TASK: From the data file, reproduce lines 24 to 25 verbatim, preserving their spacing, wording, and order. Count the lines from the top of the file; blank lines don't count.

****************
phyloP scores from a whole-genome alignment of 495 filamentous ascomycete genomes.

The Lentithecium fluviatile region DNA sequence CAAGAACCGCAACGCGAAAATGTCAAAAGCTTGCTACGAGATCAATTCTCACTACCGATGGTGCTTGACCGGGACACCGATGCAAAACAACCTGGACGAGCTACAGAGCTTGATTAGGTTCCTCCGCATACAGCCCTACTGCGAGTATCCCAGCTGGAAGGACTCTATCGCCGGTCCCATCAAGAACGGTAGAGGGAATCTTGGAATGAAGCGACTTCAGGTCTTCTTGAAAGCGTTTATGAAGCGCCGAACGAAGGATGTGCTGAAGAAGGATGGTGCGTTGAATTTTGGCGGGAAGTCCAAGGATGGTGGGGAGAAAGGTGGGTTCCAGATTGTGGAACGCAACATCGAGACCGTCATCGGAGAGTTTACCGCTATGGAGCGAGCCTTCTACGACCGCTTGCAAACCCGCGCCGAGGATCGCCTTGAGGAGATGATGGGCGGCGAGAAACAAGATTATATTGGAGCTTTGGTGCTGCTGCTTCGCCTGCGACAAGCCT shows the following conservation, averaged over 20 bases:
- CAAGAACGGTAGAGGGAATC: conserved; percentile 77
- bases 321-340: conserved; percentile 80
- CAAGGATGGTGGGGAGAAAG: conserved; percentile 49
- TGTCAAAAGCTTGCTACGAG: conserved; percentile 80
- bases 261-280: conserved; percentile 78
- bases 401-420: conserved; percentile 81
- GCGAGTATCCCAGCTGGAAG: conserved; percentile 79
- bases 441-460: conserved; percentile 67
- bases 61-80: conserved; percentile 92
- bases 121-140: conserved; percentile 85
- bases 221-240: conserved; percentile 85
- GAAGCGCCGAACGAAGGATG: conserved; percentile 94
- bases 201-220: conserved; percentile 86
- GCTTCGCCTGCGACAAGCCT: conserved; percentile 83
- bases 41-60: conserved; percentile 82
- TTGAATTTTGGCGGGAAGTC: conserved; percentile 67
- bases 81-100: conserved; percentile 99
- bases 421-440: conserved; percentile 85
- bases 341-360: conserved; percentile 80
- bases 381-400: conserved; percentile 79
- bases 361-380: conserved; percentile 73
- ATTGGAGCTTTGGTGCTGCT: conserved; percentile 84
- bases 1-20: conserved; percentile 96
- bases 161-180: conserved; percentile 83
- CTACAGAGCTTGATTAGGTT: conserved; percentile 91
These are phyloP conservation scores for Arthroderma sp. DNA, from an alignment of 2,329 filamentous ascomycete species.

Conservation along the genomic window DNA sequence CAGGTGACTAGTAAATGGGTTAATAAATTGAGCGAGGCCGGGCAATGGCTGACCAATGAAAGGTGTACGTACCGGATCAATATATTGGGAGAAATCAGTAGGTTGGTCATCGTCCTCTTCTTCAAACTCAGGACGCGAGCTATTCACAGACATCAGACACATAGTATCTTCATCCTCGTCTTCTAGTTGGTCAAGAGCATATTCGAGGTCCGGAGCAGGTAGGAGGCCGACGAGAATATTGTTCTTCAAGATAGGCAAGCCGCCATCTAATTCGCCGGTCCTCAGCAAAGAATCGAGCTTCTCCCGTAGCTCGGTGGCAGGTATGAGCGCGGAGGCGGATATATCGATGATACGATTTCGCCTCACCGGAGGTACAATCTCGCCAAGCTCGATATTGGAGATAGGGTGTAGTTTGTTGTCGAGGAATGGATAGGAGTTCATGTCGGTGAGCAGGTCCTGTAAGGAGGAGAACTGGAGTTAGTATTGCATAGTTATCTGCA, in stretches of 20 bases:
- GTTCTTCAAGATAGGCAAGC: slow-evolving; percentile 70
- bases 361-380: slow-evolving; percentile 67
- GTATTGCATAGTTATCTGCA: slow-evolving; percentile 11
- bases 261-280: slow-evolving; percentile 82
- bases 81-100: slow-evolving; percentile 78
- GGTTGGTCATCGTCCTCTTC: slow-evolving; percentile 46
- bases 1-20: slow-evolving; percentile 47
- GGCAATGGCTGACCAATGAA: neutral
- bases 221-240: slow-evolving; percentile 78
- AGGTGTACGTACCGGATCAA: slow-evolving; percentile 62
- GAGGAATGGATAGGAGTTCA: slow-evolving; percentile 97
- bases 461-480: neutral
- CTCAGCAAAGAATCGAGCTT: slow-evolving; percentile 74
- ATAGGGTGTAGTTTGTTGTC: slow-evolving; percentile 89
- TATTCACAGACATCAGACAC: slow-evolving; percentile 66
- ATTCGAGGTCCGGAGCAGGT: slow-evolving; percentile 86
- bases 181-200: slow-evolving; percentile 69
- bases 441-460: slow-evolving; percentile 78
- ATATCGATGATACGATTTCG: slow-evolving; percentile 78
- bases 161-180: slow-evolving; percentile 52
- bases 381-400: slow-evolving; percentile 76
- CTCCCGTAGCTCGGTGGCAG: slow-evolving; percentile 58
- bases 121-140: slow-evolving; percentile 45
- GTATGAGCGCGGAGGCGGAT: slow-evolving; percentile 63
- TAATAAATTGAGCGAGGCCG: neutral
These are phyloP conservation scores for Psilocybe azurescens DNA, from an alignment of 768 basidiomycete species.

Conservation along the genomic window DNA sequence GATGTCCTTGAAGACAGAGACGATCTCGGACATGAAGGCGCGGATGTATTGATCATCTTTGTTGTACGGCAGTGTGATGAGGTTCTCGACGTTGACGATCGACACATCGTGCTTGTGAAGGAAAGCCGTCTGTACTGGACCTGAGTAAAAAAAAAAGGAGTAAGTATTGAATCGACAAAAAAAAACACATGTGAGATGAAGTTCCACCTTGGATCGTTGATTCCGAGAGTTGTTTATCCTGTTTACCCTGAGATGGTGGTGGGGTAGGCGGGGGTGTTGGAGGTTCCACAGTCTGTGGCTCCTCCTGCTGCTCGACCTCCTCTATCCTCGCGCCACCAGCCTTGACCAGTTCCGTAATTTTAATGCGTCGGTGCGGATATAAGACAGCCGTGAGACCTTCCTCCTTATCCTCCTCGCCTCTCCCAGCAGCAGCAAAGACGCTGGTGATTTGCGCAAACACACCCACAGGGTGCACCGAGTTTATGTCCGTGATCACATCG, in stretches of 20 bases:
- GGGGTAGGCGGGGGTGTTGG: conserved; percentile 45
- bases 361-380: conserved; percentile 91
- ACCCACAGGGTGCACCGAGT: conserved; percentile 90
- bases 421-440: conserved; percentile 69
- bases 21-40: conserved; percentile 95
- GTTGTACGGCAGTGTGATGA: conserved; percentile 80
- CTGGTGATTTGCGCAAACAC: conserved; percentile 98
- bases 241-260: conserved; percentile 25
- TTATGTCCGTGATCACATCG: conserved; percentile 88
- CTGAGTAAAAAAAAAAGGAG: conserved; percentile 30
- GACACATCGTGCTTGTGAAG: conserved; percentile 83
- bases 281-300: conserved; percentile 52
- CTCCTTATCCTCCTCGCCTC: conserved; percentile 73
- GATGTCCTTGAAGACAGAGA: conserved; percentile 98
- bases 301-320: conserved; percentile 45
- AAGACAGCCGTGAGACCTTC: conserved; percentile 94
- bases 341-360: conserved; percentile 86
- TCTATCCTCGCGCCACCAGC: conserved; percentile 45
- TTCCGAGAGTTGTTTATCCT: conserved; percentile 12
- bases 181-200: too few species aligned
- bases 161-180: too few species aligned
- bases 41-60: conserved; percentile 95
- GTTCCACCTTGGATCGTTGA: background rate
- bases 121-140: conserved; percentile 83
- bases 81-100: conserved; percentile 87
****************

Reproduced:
- ATTGGAGCTTTGGTGCTGCT: conserved; percentile 84
- bases 1-20: conserved; percentile 96